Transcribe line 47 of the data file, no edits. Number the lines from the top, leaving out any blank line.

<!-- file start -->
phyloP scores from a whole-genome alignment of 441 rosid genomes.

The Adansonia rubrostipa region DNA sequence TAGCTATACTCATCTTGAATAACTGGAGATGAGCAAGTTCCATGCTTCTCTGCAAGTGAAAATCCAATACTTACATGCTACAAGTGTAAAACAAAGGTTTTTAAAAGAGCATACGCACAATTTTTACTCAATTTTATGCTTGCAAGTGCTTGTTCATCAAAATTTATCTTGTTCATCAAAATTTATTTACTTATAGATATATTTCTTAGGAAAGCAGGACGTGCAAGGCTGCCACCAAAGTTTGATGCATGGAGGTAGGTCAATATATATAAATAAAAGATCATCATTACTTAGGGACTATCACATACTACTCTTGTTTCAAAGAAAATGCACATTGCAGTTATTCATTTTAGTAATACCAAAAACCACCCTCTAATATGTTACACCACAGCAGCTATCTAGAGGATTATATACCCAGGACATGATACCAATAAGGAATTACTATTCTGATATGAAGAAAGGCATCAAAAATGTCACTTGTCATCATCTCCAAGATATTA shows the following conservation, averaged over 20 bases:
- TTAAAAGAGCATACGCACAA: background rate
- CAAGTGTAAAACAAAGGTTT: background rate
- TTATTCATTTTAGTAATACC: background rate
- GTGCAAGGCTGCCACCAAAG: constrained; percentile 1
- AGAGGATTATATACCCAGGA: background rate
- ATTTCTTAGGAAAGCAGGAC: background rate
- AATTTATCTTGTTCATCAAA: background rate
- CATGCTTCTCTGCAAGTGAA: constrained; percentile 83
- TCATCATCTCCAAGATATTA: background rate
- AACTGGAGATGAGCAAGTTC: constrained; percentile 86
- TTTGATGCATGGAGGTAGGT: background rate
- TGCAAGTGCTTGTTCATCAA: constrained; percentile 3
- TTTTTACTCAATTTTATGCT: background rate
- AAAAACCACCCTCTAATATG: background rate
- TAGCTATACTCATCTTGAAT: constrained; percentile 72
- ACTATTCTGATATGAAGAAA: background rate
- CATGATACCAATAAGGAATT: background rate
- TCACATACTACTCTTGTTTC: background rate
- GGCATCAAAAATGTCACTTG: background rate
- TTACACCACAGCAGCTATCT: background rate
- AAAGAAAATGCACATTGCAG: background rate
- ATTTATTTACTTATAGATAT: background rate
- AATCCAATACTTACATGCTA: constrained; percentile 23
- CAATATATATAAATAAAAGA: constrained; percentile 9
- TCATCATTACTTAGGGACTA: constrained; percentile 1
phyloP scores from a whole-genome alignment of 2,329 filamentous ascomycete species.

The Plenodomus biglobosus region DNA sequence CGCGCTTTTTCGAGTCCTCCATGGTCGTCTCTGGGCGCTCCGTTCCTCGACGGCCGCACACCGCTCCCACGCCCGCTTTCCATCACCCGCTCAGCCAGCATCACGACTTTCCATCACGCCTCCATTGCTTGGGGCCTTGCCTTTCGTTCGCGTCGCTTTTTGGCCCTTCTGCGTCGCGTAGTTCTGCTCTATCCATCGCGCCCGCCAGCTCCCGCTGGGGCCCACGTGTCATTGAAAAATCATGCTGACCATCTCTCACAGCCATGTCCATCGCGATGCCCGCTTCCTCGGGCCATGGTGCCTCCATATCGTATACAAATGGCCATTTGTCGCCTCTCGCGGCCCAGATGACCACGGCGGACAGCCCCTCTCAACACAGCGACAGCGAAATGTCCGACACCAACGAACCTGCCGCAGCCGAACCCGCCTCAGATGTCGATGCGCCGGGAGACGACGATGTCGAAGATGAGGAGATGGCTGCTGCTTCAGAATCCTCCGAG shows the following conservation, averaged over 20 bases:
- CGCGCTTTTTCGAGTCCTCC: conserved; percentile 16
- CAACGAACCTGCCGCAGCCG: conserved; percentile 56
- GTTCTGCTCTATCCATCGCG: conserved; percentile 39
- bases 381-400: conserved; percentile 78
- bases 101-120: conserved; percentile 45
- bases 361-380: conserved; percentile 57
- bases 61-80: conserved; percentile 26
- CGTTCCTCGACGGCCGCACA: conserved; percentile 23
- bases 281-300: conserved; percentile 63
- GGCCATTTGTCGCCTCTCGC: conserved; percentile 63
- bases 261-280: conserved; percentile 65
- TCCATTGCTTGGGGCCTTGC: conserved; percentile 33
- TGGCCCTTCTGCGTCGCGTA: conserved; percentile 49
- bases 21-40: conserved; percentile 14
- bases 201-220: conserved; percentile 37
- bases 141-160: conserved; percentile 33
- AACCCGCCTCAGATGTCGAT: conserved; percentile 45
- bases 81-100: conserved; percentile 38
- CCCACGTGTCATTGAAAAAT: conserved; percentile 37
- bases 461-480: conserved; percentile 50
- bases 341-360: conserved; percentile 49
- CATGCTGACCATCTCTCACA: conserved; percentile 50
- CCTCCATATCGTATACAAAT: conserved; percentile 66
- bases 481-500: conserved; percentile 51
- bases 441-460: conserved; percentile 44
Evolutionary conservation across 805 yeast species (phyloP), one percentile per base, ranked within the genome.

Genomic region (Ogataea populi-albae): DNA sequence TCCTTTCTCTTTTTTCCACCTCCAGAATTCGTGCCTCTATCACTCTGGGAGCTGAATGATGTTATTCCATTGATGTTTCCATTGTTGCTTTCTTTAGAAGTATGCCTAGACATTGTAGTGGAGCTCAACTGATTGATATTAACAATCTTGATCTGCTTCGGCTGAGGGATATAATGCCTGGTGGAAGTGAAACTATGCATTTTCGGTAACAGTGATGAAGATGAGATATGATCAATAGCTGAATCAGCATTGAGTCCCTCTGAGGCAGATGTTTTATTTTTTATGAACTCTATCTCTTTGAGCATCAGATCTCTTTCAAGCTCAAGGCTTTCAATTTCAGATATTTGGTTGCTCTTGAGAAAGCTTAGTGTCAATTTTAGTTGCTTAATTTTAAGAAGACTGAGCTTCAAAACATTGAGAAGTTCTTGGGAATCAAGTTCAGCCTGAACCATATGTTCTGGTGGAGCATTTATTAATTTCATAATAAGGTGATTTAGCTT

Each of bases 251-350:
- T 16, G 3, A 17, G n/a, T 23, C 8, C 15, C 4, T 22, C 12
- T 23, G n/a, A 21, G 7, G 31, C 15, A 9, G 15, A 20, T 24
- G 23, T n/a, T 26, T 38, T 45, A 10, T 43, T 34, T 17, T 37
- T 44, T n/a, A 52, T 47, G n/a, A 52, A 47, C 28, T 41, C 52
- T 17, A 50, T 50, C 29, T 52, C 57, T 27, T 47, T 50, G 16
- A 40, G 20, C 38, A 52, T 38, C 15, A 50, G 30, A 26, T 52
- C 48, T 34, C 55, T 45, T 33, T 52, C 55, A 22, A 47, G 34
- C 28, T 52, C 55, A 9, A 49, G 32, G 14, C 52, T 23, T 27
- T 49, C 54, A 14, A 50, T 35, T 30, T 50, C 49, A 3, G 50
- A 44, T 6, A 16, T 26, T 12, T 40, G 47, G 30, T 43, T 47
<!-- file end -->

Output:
- bases 81-100: conserved; percentile 38